The term “net positive” is becoming an increasingly popular buzzword in the real estate sector, with companies setting goals to put back more into society, the environment and the global economy than they take out. Up until now such commitments have only been made by consumer brands such as Coca-Cola, BT and Kingfisher, but a growing number of property companies are beginning to see the value in it.
Giving more than you take
Sustainability strategies have historically been about managing risk and reducing negative impacts, but the more progressive organisations are realising that simply being “less bad” – reducing negative impacts or minimising harm – is not good enough. More firms have far more ambitious intentions than being just ‘carbon neutral’ or ‘zero waste’: they want to give back to nature and society and ensure the world is, on the whole, better off as a result of their actions. To illustrate, a small example of this might be a green roof that not only reduces energy use but also boosts ailing butterflies and insects.
Moving in a (net) positive direction
Globally, a variety of net positive commitments have been made by real estate leaders. These commitments vary wildly in terms of the breadth, depth and type of issues they cover – from carbon and water to socioeconomic impacts such as jobs, skills, and training.
For example Lendlease, a multinational construction, property and infrastructure company, has committed to making several major developments climate positive, including the regeneration of Elephant & Castle in London. Key to the scheme is an Energy Hub, with a combined heat and power plant that uses biomethane to deliver net zero carbon heat and hot water across the site and beyond.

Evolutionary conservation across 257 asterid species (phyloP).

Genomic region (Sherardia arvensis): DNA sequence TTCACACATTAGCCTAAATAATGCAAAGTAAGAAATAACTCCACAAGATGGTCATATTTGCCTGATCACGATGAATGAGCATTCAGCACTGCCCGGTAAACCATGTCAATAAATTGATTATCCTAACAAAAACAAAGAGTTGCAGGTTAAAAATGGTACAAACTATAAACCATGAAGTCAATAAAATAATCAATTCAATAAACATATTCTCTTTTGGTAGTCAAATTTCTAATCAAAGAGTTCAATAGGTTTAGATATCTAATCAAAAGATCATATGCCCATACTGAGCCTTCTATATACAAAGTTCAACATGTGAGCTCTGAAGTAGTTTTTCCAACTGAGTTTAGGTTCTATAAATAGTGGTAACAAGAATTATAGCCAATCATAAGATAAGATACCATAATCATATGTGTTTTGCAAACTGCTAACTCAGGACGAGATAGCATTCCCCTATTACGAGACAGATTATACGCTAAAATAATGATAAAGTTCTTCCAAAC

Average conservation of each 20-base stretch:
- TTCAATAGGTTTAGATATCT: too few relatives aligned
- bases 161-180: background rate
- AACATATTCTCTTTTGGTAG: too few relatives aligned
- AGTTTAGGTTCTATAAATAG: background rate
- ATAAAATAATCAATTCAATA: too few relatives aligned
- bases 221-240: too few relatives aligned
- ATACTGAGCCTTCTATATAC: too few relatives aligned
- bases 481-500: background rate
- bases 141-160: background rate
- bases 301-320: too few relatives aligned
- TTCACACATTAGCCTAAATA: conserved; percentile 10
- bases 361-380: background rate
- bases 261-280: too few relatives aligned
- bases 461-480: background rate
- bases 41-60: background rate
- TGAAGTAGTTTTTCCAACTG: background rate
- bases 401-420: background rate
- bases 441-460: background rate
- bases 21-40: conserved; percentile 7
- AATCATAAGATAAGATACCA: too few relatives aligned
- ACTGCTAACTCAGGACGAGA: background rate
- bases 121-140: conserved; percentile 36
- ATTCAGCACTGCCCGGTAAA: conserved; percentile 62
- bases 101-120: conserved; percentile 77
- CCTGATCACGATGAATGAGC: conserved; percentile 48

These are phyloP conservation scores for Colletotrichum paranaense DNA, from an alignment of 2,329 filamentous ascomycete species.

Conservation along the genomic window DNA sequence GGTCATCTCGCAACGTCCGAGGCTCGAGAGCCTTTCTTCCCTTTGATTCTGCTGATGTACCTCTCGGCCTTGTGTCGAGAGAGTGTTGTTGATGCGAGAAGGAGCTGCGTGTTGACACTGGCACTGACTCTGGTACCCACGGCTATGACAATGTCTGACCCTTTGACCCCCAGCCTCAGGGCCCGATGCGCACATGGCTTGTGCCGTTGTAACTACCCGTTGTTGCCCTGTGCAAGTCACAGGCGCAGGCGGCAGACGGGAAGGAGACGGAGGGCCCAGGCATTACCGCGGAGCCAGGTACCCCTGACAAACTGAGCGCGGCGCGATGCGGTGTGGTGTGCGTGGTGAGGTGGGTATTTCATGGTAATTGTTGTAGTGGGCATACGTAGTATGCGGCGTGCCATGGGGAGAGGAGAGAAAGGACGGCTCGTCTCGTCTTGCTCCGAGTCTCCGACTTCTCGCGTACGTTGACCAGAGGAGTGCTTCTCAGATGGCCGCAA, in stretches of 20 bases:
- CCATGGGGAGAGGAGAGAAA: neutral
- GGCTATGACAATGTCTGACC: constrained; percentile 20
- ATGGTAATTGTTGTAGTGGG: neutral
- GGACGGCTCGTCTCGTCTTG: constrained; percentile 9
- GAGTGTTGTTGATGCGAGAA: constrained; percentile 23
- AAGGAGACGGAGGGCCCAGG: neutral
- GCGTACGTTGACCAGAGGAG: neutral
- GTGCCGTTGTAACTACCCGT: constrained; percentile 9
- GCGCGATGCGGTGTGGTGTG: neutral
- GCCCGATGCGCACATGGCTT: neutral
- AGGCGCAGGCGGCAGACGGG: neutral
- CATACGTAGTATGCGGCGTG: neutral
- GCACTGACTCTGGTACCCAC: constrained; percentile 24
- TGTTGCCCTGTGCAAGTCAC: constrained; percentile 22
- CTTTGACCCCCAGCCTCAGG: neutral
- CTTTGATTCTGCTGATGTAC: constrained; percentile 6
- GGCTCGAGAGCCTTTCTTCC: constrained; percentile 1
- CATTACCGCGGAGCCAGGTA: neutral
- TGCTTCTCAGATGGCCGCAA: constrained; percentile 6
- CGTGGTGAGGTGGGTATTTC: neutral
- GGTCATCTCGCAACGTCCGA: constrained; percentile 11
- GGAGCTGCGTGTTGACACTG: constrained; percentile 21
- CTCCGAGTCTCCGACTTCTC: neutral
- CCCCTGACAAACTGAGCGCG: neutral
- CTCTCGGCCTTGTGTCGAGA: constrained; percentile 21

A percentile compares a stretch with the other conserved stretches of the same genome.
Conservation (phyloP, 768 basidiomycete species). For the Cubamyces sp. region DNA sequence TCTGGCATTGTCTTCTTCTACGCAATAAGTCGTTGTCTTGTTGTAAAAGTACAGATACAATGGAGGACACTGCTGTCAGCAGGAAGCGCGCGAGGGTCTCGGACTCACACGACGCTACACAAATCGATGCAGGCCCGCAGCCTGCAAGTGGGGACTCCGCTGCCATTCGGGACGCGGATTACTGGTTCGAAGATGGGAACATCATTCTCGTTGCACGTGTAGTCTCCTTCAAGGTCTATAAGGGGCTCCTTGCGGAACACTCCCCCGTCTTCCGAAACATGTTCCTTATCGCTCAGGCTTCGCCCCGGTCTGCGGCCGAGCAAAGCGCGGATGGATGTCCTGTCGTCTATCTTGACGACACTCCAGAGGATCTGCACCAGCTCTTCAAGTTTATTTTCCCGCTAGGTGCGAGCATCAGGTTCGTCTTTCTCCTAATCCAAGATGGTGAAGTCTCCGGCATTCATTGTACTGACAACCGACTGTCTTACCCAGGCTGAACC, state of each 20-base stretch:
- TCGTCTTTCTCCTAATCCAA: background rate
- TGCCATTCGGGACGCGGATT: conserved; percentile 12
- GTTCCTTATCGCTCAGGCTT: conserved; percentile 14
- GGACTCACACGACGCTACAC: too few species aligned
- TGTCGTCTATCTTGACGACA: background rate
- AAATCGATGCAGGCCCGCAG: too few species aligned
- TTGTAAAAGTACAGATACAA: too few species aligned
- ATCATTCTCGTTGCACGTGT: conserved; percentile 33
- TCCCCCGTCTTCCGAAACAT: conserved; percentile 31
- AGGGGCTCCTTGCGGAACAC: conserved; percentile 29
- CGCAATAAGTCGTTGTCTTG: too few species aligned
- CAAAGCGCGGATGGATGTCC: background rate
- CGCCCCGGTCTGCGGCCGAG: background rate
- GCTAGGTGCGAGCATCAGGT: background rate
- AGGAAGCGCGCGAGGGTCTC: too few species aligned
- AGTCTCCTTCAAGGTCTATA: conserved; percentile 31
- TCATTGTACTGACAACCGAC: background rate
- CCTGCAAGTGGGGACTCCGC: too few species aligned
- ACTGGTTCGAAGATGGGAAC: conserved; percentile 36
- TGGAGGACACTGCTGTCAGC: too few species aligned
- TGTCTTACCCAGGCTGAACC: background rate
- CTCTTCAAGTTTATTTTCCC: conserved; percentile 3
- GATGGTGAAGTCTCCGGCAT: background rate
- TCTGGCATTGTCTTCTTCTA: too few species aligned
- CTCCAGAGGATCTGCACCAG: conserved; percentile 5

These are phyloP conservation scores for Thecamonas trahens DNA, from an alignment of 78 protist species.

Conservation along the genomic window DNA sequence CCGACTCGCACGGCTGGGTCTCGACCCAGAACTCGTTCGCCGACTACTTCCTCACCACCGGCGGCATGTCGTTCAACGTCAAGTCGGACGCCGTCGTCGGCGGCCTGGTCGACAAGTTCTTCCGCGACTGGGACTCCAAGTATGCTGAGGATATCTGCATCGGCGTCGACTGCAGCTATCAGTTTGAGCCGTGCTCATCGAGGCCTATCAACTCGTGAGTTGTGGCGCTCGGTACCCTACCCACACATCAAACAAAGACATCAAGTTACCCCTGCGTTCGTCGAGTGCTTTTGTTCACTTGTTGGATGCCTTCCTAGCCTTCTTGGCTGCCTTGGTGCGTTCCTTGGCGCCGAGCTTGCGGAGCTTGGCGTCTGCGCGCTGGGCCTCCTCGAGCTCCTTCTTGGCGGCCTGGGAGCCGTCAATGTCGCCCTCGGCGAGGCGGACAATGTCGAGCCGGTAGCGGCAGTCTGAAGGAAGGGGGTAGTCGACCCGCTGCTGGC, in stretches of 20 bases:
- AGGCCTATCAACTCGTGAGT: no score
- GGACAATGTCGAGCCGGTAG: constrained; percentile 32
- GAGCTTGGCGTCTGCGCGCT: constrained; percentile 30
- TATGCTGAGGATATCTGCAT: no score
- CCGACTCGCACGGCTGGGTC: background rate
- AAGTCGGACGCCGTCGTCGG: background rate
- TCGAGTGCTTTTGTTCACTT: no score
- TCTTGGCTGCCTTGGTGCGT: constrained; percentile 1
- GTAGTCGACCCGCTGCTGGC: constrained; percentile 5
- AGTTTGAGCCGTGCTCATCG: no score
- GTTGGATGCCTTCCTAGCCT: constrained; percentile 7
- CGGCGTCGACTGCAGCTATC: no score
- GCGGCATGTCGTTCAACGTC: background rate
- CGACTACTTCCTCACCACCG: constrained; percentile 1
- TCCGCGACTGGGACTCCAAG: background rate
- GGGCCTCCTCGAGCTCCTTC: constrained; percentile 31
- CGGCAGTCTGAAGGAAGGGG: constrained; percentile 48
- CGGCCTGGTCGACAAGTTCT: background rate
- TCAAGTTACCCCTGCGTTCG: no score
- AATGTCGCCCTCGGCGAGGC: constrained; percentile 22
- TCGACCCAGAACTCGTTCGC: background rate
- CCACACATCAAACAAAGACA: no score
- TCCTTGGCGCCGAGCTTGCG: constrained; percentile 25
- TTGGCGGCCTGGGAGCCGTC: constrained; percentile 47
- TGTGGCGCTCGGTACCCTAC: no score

Meanwhile Hammerson, a major British property development and investment company, has recently launched its businesswide commitment to achieve net positive by 2030 across a variety of issues, including carbon and resource use. To make this gargantuan task manageable, it is starting with landlord controlled activities and is working with key stakeholders including its tenants to cut their impacts – 10 tenants alone account for nearly half of all tenant electricity emissions.
Further from home, Majid Al Futtaim, a major shopping mall, retail and leisure developer across the Middle East, Africa and Asia, has become the first company in the region to adopt a net positive strategy on carbon emissions and water. In a region where the legislative context for sustainability is mostly in its infancy, the importance of this commitment cannot be overstated. If its vision is fulfilled, by 2040 the company will be putting more into the environment than it takes out, with a positive impact on climate and the region’s water scarcity.
A positive outlook
Above all else, net positive presents an enormous opportunity to address some of the huge social and environmental challenges we face and to craft a more sustainable future. Executive buy-in, as well as robust governance, data collection and reporting systems are all crucial for any company considering this approach. But for those who get it right, there are enormous brand, innovation and growth opportunities to be had.
This article has been written by JLL staff and is based on an article first published in the Estates Gazette